October 1800: a foreigner, accompanied by his wife and their young daughter, stands before the Tuileries, waiting for an audience with Napoleon – the only man who can understand his wretched plight and the Vendetta that has driven him here. When Ginevra Piombo falls in love, fifteen years later, with a young Corsican officer hiding from the authorities in the aftermath of Waterloo, she does not realise that this one moment from her past will force her to make the greatest decision of her life: a choice between two loves, a choice of life or death.
I read this book a few weeks ago and to be honest, this is what has stayed with me: it is a love story, where a girl meets a soldier who is hiding while she is learning art, they fall in love, it is discovered their two families are enemies, they marry anyway and she is disowned. This is an old fashioned love story essentially.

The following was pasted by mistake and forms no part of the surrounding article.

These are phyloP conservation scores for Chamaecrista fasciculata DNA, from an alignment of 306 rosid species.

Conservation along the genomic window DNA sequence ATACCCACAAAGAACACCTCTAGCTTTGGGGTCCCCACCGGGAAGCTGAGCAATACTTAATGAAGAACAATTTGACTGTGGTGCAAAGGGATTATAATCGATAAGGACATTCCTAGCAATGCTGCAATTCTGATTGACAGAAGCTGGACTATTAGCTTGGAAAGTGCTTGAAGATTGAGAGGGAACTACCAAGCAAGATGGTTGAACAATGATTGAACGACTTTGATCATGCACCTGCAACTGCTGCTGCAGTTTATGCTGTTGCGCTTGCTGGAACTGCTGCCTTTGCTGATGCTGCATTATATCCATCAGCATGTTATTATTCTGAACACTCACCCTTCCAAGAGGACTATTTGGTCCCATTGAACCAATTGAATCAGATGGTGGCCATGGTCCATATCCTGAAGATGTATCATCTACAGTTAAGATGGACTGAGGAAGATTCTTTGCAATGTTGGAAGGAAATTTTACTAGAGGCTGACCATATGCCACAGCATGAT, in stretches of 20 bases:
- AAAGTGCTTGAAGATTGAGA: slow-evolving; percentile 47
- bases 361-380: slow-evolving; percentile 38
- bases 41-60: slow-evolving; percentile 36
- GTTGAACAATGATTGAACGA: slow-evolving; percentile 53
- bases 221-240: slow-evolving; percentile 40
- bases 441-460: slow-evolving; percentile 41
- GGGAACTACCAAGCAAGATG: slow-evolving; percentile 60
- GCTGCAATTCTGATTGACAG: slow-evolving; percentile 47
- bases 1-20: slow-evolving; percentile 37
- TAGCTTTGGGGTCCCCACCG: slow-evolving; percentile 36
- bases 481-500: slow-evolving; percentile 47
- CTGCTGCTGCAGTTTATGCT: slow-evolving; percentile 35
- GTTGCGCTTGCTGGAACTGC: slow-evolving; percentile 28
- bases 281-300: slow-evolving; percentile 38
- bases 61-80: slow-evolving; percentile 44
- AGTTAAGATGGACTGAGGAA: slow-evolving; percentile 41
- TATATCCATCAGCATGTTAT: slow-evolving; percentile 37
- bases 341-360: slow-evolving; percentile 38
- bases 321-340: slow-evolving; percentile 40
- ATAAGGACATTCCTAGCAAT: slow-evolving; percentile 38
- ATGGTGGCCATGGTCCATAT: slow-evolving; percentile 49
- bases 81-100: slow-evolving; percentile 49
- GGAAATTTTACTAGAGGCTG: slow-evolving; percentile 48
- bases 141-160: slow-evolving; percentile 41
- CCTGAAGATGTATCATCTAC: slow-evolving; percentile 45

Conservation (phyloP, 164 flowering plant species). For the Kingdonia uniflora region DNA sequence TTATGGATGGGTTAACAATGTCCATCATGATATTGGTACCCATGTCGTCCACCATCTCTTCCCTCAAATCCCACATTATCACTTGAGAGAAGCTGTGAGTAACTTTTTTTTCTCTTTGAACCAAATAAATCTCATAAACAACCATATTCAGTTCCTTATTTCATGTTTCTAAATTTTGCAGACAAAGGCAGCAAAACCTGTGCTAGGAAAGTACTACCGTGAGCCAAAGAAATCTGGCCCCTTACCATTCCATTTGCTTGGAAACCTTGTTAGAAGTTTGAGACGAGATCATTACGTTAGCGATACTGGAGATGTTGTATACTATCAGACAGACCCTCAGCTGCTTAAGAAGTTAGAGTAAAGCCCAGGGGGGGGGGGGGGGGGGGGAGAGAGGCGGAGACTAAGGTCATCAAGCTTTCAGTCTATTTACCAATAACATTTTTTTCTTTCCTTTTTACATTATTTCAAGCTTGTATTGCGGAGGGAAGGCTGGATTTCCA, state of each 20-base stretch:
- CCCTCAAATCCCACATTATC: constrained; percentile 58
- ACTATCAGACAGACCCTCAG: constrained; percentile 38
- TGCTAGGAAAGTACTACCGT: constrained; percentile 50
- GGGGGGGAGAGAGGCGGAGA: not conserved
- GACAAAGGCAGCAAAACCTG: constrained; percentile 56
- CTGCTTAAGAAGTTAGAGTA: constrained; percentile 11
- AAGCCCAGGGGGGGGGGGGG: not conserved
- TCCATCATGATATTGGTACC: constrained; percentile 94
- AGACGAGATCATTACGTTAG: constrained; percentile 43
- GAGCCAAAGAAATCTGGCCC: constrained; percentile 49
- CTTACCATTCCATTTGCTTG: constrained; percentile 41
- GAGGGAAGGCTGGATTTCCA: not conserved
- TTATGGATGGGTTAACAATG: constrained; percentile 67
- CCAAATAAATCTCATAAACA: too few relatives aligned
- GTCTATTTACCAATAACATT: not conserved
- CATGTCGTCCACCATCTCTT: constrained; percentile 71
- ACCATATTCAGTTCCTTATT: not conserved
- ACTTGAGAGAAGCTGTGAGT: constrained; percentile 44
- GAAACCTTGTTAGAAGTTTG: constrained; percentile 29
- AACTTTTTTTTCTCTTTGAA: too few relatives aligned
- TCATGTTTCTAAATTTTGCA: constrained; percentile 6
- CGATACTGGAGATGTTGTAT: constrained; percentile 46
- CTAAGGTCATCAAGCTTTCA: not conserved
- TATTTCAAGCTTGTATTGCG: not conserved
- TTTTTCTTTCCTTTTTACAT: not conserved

Now don’t get me wrong; I enjoyed reading this. It was not very long and interesting. I wanted to know what decision the girl would make – would she honour her father or follow her heart? I wanted to know if her father’s love for her was greater than his hatred. I was happy reading this, I did enjoy it. As I reflect on the book I find myself remembering the art room and how the light shined into it and where the soldier was hidden. There are some elements that have stuck with me.
One comment I would make is this: the title is Vendetta, which suggests that the book will primarily be about the dispute two families had with each other. I found that this was only mentioned a couple of times and the focus of the book was in fact the love story, not the hatred.
Overall, this is not a bad classic. I think essentially it is a love story, but there is fire and revenge and hatred in the book too. If you like Classics and quick-reads, this one is for you.